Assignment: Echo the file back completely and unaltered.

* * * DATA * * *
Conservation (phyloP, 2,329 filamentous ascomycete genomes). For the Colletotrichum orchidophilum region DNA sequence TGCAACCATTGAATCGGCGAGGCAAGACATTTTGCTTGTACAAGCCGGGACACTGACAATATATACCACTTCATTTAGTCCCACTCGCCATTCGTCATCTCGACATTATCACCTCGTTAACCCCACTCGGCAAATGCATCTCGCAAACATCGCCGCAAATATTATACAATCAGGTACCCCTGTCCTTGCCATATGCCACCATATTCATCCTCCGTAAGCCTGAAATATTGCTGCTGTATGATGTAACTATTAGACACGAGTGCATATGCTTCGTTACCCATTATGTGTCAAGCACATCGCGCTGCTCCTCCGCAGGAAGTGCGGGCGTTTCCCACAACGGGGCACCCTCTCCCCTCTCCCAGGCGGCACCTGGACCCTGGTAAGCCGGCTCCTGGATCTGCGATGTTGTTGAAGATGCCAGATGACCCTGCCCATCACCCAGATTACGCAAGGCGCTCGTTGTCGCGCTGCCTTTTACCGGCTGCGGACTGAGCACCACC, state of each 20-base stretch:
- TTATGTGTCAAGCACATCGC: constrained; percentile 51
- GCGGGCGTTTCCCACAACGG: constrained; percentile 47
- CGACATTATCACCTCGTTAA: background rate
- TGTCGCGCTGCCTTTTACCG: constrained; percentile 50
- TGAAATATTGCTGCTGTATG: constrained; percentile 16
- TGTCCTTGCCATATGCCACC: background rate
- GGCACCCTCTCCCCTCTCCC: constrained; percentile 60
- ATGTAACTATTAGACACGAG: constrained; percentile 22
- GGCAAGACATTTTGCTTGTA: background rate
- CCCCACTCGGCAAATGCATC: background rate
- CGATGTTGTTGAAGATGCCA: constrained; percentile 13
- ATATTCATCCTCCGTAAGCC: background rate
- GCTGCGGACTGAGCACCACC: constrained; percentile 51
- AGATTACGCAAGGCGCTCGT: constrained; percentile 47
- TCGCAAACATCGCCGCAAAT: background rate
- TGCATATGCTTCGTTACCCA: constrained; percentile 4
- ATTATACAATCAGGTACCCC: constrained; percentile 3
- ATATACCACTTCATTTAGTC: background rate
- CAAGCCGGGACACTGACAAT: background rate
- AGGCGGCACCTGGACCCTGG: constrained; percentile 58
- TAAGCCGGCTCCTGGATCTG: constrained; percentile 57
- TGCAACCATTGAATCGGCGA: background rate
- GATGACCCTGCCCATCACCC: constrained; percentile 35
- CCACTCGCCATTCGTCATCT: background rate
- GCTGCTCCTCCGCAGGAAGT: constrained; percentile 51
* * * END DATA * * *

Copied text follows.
Conservation (phyloP, 2,329 filamentous ascomycete genomes). For the Colletotrichum orchidophilum region DNA sequence TGCAACCATTGAATCGGCGAGGCAAGACATTTTGCTTGTACAAGCCGGGACACTGACAATATATACCACTTCATTTAGTCCCACTCGCCATTCGTCATCTCGACATTATCACCTCGTTAACCCCACTCGGCAAATGCATCTCGCAAACATCGCCGCAAATATTATACAATCAGGTACCCCTGTCCTTGCCATATGCCACCATATTCATCCTCCGTAAGCCTGAAATATTGCTGCTGTATGATGTAACTATTAGACACGAGTGCATATGCTTCGTTACCCATTATGTGTCAAGCACATCGCGCTGCTCCTCCGCAGGAAGTGCGGGCGTTTCCCACAACGGGGCACCCTCTCCCCTCTCCCAGGCGGCACCTGGACCCTGGTAAGCCGGCTCCTGGATCTGCGATGTTGTTGAAGATGCCAGATGACCCTGCCCATCACCCAGATTACGCAAGGCGCTCGTTGTCGCGCTGCCTTTTACCGGCTGCGGACTGAGCACCACC, state of each 20-base stretch:
- TTATGTGTCAAGCACATCGC: constrained; percentile 51
- GCGGGCGTTTCCCACAACGG: constrained; percentile 47
- CGACATTATCACCTCGTTAA: background rate
- TGTCGCGCTGCCTTTTACCG: constrained; percentile 50
- TGAAATATTGCTGCTGTATG: constrained; percentile 16
- TGTCCTTGCCATATGCCACC: background rate
- GGCACCCTCTCCCCTCTCCC: constrained; percentile 60
- ATGTAACTATTAGACACGAG: constrained; percentile 22
- GGCAAGACATTTTGCTTGTA: background rate
- CCCCACTCGGCAAATGCATC: background rate
- CGATGTTGTTGAAGATGCCA: constrained; percentile 13
- ATATTCATCCTCCGTAAGCC: background rate
- GCTGCGGACTGAGCACCACC: constrained; percentile 51
- AGATTACGCAAGGCGCTCGT: constrained; percentile 47
- TCGCAAACATCGCCGCAAAT: background rate
- TGCATATGCTTCGTTACCCA: constrained; percentile 4
- ATTATACAATCAGGTACCCC: constrained; percentile 3
- ATATACCACTTCATTTAGTC: background rate
- CAAGCCGGGACACTGACAAT: background rate
- AGGCGGCACCTGGACCCTGG: constrained; percentile 58
- TAAGCCGGCTCCTGGATCTG: constrained; percentile 57
- TGCAACCATTGAATCGGCGA: background rate
- GATGACCCTGCCCATCACCC: constrained; percentile 35
- CCACTCGCCATTCGTCATCT: background rate
- GCTGCTCCTCCGCAGGAAGT: constrained; percentile 51